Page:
Too often the conventional media response to the internet has been inchoate. A medium once thought too powerful has often seemed impotent in the past few years. Of course there should be a price paid for quality content, and yet large media organisations have been submissive in the face of the flat-earthers who insisted that all content should be free all the time. The sun does not orbit the earth, and yet this was precisely the premise that the press passively accepted, even though there have been obvious signs that readers recognise the reality that they should pay a price.
There are many readers who believe that they are paying for content when they sign up with an internet service provider, presuming that they have bought a ticket to a content buffet. That misconception thrived on the silence of inarticulate institutions which were unable to challenge the fallacies and humbug of the e-establishment.
The value of content has been volatile in the past decade but we are entering another decisive phase in which device makers are again courting the creators of content. I have sensed that shift in recent days during my travels in Japan and South Korea where I met some of the world’s leading electronics manufacturers. These companies don’t want their customers to be served a diet of digital dross, and yet that will be the inevitable consequence if the worth of content and creativity are not appreciated.
The Philistine phase of the digital age is almost over. The aggregators and the plagiarists will soon have to pay a price for the co-opting of our content. But if we do not take advantage of the current movement toward paid-for content, it will be the content creators, the people in this hall, who will pay the ultimate price and the content kleptomaniacs will triumph.
My second point is that Chinese media and entertainment companies have a remarkable opportunity to expand their international influence and revenues. That possibility was recognised in recent days by the Chinese Government, which envisions the development of media champions able to compete on the world stage. I genuinely look forward to that competition, but I fear the ability of creative companies to prosper globally could be undermined by a lack of intellectual property protection domestically.
There is no doubt that the Chinese Government recognises this problem but has difficulty ensuring that regulations are observed across the nation. I recall that when Deng Xiaoping was encouraging a pragmatic economic policy he noted that it does not matter whether the cat is black or white, as long as it catches mice.
I’ve heard that a modern variation of that saying is that it doesn’t matter whether the mouse is white or black as long as it manages to avoid the cat.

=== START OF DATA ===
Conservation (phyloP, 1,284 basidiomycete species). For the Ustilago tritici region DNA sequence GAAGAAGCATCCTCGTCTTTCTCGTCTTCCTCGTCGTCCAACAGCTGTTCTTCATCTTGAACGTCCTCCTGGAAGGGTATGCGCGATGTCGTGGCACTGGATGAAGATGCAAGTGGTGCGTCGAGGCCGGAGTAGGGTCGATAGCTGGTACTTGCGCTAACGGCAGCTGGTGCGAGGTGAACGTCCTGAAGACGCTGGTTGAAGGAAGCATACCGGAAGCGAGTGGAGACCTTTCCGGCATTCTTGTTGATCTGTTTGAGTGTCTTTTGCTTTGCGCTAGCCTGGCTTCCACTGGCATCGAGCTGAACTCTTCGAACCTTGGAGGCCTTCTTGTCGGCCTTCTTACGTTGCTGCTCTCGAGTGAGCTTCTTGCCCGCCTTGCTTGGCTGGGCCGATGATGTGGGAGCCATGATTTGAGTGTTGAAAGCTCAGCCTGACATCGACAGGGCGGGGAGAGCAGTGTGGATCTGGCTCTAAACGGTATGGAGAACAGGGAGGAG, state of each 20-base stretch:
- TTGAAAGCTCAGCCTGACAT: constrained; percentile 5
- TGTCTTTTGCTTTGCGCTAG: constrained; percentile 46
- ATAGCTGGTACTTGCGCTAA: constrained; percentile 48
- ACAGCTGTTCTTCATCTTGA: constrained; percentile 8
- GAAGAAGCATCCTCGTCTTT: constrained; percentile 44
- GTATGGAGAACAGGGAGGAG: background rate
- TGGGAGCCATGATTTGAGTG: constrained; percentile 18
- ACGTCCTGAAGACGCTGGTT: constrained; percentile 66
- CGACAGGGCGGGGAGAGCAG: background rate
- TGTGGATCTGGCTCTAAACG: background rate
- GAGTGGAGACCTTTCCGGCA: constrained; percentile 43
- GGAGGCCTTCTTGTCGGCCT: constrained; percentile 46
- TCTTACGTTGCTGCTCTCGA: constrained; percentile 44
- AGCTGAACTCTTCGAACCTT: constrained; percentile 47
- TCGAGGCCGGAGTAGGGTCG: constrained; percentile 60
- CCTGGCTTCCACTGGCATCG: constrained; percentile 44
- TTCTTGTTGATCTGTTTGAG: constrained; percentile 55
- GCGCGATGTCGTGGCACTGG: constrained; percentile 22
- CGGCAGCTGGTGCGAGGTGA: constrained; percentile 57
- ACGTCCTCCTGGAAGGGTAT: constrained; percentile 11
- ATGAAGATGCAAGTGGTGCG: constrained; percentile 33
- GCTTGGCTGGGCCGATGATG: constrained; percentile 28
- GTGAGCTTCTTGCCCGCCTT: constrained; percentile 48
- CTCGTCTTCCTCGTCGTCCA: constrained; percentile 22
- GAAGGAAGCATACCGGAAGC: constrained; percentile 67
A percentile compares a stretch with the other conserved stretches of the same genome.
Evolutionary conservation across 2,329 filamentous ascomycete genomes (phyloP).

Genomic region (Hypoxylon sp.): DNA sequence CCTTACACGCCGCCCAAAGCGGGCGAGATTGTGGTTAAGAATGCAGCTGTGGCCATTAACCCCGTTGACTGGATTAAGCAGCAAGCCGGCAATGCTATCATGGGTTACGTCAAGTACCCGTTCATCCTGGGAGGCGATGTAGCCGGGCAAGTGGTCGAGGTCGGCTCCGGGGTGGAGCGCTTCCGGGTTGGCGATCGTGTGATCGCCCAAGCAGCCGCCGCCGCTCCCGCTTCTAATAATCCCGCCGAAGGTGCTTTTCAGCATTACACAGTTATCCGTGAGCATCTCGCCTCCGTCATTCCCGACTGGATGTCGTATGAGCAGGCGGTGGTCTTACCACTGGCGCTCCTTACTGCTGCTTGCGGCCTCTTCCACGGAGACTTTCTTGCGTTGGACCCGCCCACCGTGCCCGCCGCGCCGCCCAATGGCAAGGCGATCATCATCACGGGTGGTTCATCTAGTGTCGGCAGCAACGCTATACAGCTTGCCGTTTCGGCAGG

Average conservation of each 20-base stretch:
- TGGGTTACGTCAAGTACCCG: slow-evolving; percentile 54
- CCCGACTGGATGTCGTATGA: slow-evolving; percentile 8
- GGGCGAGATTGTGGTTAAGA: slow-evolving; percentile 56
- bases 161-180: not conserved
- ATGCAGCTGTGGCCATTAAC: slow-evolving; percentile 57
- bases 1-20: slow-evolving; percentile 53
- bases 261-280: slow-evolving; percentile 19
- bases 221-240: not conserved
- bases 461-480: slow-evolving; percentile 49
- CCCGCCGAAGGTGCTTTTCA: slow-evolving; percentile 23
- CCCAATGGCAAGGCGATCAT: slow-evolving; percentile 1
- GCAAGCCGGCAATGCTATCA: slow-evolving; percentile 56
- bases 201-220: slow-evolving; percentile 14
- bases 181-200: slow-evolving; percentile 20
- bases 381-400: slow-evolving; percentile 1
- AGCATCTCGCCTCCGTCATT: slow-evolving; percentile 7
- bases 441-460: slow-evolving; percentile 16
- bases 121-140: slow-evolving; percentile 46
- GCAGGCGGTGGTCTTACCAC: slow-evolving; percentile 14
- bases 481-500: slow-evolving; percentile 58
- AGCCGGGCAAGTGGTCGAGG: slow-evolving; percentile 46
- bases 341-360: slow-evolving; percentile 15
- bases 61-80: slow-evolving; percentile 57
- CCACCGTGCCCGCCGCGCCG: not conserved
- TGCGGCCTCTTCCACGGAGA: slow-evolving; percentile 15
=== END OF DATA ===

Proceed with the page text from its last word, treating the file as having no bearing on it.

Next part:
There are impressive media companies emerging in China, but piracy will make it difficult for them to generate the profits at home that would fuel growth abroad.
There is a second problem for these potentially influential Chinese companies. They operate in a market that is sheltered and so they are not exposed to the competition that would prepare them for the rigors of the global marketplace. The Chinese market is certainly large, as the number of cell phones far exceeds the entire population of the U.S. and reflects how markets can work to the benefit of a country’s citizens.
Two decades ago, there was a long wait for a fixed line in China and it was the well-connected who got connected. Now, a phone is not a perk for the privileged few but a necessity for the lao-bai-xing, the old one hundred names – that is, the common man and woman.
The more affluent these new customers become, the more they will demand from all of their media. The majority of that content will be domestically driven, but its quality will, in part, be determined by whether Chinese companies are prompted, through competition, to improve their products. Japan and India provide interesting and contrasting examples in media.
The Japanese entertainment market has remained relatively closed and so most of its media companies have struggled to make an impact beyond the country’s borders. The international success stories in media have been relatively rare, even though Japan has the world’s second largest economy and has produced some of the best known consumer brands.
Many years ago, I made a small investment in a Japanese television company, but that move was met with horror by the establishment and it was clear that we were not welcome. Earlier this week, I was urged by some of the most senior members of that very same establishment to try again and assured that the welcome would be much warmer this time.
India, which is far, far earlier in the economic development cycle, has been more welcoming of competition and so Bollywood has come to influence Hollywood, financially and creatively.
Meanwhile, a willingness to allow international companies into the domestic television market has prompted local companies to improve their production quality. And pioneers like STAR have made a significant contribution to a diverse and growing industry. The great winners are the people of India, who have much pride in their global success and a choice of programs unimaginable a decade ago.